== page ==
Quarter of a million new homes planned on greenfield land, report warns

Samuel Osborne
·3 min read
Developments in Green belt are said to be ‘land-hungry’, being built at a density of 14 houses per hectare, far below that of development outside the Green Belt (Matt Cardy/Getty Images)
Developments in Green belt are said to be ‘land-hungry’, being built at a density of 14 houses per hectare, far below that of development outside the Green Belt (Matt Cardy/Getty Images)

More than a quarter of a million new homes are planned to be built on former greenfield land, a report has warned.

The countryside charity CPRE has warned that despite increased appreciation of green spaces during the pandemic lockdown, the Green Belt is under “unprecedented” threat from new housing.

Its annual report on the Green Belt found there are currently 257,944 homes proposed for greenfield land removed from the Green Belt in local plans - more than four times the amount in 2013.

Developments in the Green Belt are not providing the affordable homes the country needs, with just 10 per cent of schemes between 2015/16 and 2019/20 considered affordable by the government, the report said.

And they are "land-hungry", the CPRE report warns, being built at a density of 14 houses per hectare, far below that of development outside the Green Belt.

The charity warns the situation is only going to get worse as the government's proposed method for calculating housing need under changes to the planning system will put extreme pressure on the Green Belt.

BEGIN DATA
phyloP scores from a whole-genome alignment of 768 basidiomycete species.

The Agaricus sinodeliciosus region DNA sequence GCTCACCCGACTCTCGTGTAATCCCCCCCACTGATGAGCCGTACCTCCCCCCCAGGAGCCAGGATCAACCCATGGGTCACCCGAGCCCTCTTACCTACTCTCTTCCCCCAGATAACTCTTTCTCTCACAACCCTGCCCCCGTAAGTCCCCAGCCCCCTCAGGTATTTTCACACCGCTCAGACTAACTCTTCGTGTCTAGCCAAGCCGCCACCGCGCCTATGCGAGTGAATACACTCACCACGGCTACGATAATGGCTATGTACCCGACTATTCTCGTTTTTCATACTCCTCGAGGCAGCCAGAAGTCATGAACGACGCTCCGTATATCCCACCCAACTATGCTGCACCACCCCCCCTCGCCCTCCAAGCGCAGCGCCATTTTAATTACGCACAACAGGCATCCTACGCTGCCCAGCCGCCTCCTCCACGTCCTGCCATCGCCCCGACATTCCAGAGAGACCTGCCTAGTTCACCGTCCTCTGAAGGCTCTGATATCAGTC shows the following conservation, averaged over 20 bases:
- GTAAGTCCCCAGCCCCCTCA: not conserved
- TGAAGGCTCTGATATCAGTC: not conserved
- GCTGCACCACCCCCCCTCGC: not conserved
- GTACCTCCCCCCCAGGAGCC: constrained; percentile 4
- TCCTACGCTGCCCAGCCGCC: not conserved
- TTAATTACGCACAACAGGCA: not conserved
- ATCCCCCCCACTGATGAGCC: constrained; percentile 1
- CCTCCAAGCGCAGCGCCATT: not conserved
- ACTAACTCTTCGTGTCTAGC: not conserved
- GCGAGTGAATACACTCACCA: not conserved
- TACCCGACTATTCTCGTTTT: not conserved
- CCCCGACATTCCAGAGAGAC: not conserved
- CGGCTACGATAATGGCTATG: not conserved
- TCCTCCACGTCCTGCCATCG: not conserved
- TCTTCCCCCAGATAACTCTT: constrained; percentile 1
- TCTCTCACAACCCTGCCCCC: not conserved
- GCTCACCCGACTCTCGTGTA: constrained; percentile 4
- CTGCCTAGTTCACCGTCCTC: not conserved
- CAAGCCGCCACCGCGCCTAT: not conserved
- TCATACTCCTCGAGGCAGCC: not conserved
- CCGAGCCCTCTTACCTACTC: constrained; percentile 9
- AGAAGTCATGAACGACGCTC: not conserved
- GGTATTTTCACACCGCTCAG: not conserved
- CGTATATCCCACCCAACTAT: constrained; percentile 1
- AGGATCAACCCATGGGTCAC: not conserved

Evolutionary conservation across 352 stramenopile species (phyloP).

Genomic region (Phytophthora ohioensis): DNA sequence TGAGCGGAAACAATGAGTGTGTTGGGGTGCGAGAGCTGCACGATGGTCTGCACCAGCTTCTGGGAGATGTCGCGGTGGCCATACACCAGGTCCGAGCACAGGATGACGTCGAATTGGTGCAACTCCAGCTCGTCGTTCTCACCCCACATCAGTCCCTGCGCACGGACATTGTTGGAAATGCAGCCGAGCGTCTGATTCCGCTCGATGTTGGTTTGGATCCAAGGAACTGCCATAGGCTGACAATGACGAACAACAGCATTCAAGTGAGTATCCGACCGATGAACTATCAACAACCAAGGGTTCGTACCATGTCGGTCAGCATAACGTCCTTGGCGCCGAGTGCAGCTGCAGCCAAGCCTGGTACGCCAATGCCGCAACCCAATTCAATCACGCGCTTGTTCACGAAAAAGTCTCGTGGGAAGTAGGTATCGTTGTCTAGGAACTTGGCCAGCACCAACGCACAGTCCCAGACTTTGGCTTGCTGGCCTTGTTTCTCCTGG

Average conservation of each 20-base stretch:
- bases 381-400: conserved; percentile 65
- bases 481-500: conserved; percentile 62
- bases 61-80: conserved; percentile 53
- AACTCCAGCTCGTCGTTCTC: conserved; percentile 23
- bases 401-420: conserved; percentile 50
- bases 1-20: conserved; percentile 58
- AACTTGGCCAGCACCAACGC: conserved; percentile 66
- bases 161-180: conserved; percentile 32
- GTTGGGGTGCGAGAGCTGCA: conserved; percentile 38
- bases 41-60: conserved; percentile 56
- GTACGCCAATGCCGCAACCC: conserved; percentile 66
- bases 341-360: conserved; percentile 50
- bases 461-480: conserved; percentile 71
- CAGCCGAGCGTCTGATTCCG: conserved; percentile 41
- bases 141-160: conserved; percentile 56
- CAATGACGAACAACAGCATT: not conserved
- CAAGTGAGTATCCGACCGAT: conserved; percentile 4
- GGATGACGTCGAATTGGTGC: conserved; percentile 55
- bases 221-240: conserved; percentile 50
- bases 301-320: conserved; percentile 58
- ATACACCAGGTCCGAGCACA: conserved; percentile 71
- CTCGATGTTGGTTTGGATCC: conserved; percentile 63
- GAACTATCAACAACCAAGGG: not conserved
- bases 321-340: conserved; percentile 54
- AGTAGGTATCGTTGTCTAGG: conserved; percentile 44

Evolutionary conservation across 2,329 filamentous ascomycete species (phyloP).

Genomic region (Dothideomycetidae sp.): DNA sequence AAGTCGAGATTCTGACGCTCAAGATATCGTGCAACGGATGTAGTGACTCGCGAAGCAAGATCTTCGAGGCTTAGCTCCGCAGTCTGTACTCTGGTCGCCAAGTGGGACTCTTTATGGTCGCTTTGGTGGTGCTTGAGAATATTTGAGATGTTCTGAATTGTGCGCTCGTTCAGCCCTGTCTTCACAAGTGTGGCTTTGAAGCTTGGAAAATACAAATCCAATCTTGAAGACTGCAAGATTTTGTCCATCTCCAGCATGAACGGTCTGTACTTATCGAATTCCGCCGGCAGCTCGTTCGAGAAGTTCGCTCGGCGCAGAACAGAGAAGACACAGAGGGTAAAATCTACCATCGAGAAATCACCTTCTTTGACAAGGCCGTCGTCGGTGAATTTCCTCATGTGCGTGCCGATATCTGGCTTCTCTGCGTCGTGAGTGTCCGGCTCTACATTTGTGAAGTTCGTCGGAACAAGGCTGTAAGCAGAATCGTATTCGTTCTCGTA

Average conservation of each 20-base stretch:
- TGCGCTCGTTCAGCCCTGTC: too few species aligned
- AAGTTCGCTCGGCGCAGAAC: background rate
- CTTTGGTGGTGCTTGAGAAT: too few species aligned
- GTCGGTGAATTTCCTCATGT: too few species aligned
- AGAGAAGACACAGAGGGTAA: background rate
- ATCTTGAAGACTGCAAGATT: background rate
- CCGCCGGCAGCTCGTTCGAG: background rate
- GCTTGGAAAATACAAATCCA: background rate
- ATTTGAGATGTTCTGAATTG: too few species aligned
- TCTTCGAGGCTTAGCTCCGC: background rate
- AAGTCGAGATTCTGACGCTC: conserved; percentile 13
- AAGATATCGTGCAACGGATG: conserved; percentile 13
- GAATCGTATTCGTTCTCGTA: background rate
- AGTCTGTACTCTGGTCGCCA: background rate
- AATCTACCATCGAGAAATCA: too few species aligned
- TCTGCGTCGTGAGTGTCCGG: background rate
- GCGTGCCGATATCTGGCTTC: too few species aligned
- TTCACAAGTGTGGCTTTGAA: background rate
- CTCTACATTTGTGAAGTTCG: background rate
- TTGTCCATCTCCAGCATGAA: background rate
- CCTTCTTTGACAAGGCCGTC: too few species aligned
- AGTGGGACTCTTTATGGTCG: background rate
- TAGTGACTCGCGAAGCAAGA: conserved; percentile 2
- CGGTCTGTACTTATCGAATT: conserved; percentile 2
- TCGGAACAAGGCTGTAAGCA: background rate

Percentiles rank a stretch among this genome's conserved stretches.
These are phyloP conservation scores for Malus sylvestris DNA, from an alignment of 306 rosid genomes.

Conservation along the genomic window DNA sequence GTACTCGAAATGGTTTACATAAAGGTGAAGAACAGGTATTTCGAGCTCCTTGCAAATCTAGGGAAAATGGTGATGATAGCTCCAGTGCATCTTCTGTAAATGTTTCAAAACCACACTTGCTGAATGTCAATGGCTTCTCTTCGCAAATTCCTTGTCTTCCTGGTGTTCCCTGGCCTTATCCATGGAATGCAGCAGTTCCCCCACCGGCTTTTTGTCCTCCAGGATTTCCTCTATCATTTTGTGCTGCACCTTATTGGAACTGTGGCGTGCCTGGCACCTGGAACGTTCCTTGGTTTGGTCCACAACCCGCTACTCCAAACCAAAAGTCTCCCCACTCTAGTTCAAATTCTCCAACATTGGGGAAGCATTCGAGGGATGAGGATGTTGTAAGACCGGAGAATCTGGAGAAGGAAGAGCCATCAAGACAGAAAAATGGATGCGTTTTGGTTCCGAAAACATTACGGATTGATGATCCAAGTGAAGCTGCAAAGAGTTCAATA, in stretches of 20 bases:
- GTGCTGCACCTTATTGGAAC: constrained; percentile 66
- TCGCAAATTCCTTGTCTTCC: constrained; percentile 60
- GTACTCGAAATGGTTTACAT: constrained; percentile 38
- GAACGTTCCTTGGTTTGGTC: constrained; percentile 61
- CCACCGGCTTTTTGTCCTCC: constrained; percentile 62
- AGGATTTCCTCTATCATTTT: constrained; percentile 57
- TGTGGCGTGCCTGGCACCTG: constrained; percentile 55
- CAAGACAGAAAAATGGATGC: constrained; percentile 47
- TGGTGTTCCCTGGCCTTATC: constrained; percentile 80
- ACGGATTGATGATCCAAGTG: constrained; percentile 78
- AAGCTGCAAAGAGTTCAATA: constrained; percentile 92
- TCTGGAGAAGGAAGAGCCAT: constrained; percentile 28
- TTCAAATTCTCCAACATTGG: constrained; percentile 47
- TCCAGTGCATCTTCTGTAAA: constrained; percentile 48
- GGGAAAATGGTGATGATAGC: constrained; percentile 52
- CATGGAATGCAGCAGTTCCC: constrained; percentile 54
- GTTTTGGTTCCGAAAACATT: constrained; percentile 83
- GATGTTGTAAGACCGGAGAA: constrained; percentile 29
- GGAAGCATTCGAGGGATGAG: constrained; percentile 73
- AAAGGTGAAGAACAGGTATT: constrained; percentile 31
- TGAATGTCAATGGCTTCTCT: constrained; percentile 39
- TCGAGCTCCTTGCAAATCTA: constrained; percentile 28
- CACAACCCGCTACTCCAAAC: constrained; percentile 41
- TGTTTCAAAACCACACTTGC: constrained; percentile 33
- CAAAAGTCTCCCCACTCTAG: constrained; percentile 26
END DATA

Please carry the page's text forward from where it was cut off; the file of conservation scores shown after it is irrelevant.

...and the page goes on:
There is also an increasing trend for the number of homes that have been granted planning permission on land that remains Green Belt, the report says.

The threat to the Green Belt, countryside close to the homes of 30 million people, is revealed as a survey by Opinion on behalf of CPRE highlights how the pandemic has increased appreciation of green spaces.

The poll of 2,010 UK adults found two-thirds (67 per cent) thought protecting and enhancing green spaces should be a higher priority after lockdown, 59 per cent were more aware of their importance for mental health and wellbeing and nearly half (46 per cent) reported visiting green spaces more since the start of lockdown.

Crispin Truman, chief executive of CPRE, said: "Local countryside and green spaces have been a lifeline through lockdown.

"Our poll shows massive public support for protecting these places. Their importance for our mental health and wellbeing is undeniable.

"So to see the growing level of threat faced by the Green Belt, the countryside next door for millions of people living in our towns and cities, is extremely worrying."

He urged: "The government can and must act to stop the loss of Green Belt and ensure greater access to nature and green space is at the heart of our planning system."

The CPRE report calls for the government to introduce a clear "brownfield first" policy in the new Planning Bill, to make use of previously developed land.

It should also reintroduce effective city regional planning and ensure that strategic environmental assessments are not weakened so they can identify more sustainable or less harmful alternatives to Green Belt land, it said.

A spokesperson for the Ministry of Housing, Communities and Local Government said protecting the Green Belt was a priority and the national planning policy reinforces regenerating brownfield sites and prioritising urban areas.

"Our reforms to the planning system will protect our cherished countryside and green spaces as well as deliver high-quality and sustainable homes," they said.

"Green Belt decisions will remain with councils and communities, ensuring they have influence over development, location and design."

Additional reporting by PA

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